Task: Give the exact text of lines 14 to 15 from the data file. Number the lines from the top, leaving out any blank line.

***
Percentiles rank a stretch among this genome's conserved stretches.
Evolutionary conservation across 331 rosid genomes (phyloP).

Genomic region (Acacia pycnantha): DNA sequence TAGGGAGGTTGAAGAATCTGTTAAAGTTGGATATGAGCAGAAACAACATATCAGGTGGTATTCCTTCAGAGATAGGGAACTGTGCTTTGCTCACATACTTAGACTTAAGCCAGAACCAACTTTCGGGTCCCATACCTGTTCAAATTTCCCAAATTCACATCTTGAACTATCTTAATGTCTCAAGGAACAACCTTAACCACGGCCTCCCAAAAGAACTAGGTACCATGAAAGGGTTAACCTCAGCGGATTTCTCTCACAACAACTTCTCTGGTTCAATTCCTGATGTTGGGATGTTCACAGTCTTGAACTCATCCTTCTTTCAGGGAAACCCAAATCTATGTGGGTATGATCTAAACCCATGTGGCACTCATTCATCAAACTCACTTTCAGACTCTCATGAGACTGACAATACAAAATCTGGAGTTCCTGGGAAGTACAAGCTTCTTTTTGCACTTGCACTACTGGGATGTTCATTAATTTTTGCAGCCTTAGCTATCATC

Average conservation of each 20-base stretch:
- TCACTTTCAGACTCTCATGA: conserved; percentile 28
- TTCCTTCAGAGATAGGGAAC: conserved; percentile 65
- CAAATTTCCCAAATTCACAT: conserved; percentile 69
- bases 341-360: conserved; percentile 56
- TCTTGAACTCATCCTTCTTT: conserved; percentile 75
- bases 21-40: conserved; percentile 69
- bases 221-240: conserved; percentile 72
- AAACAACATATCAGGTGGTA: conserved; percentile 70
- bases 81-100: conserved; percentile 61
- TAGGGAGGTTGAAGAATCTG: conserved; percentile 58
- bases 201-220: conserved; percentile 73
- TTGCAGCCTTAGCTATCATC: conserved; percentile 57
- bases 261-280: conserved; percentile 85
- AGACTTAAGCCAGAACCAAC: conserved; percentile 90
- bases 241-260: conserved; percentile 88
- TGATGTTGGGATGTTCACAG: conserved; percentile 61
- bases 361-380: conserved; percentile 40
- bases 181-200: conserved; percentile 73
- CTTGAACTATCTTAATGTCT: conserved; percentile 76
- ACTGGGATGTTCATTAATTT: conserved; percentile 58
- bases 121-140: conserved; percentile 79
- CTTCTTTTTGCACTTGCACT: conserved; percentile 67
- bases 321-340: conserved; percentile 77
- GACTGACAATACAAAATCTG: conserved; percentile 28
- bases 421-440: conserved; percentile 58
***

- TAGGGAGGTTGAAGAATCTG: conserved; percentile 58
- bases 201-220: conserved; percentile 73